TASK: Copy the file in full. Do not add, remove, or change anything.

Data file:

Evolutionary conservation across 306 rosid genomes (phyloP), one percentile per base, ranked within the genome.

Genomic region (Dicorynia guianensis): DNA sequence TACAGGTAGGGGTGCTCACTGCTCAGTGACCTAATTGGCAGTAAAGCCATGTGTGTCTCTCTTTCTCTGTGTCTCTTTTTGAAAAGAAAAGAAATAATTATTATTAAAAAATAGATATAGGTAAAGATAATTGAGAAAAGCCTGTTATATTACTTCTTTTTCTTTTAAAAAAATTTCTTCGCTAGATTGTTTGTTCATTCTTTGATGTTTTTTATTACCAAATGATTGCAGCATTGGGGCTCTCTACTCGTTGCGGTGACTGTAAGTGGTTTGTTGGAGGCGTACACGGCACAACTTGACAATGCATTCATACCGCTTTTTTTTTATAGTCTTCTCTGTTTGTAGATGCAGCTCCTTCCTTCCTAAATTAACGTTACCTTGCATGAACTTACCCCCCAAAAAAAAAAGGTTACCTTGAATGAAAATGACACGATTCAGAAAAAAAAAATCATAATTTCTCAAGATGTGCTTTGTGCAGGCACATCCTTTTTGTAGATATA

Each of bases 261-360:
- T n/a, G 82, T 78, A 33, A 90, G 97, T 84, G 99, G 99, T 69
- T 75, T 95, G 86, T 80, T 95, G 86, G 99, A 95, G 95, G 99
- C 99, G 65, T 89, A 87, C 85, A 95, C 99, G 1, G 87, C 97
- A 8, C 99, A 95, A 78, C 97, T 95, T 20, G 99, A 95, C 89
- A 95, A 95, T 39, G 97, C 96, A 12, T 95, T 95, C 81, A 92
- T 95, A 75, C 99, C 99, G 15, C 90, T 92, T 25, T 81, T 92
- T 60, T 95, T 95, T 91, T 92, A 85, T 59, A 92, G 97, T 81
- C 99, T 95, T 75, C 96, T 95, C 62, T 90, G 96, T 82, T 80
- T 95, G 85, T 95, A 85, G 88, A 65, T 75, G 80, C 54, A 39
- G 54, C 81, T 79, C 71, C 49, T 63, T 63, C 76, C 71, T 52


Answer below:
Evolutionary conservation across 306 rosid genomes (phyloP), one percentile per base, ranked within the genome.

Genomic region (Dicorynia guianensis): DNA sequence TACAGGTAGGGGTGCTCACTGCTCAGTGACCTAATTGGCAGTAAAGCCATGTGTGTCTCTCTTTCTCTGTGTCTCTTTTTGAAAAGAAAAGAAATAATTATTATTAAAAAATAGATATAGGTAAAGATAATTGAGAAAAGCCTGTTATATTACTTCTTTTTCTTTTAAAAAAATTTCTTCGCTAGATTGTTTGTTCATTCTTTGATGTTTTTTATTACCAAATGATTGCAGCATTGGGGCTCTCTACTCGTTGCGGTGACTGTAAGTGGTTTGTTGGAGGCGTACACGGCACAACTTGACAATGCATTCATACCGCTTTTTTTTTATAGTCTTCTCTGTTTGTAGATGCAGCTCCTTCCTTCCTAAATTAACGTTACCTTGCATGAACTTACCCCCCAAAAAAAAAAGGTTACCTTGAATGAAAATGACACGATTCAGAAAAAAAAAATCATAATTTCTCAAGATGTGCTTTGTGCAGGCACATCCTTTTTGTAGATATA

Each of bases 261-360:
- T n/a, G 82, T 78, A 33, A 90, G 97, T 84, G 99, G 99, T 69
- T 75, T 95, G 86, T 80, T 95, G 86, G 99, A 95, G 95, G 99
- C 99, G 65, T 89, A 87, C 85, A 95, C 99, G 1, G 87, C 97
- A 8, C 99, A 95, A 78, C 97, T 95, T 20, G 99, A 95, C 89
- A 95, A 95, T 39, G 97, C 96, A 12, T 95, T 95, C 81, A 92
- T 95, A 75, C 99, C 99, G 15, C 90, T 92, T 25, T 81, T 92
- T 60, T 95, T 95, T 91, T 92, A 85, T 59, A 92, G 97, T 81
- C 99, T 95, T 75, C 96, T 95, C 62, T 90, G 96, T 82, T 80
- T 95, G 85, T 95, A 85, G 88, A 65, T 75, G 80, C 54, A 39
- G 54, C 81, T 79, C 71, C 49, T 63, T 63, C 76, C 71, T 52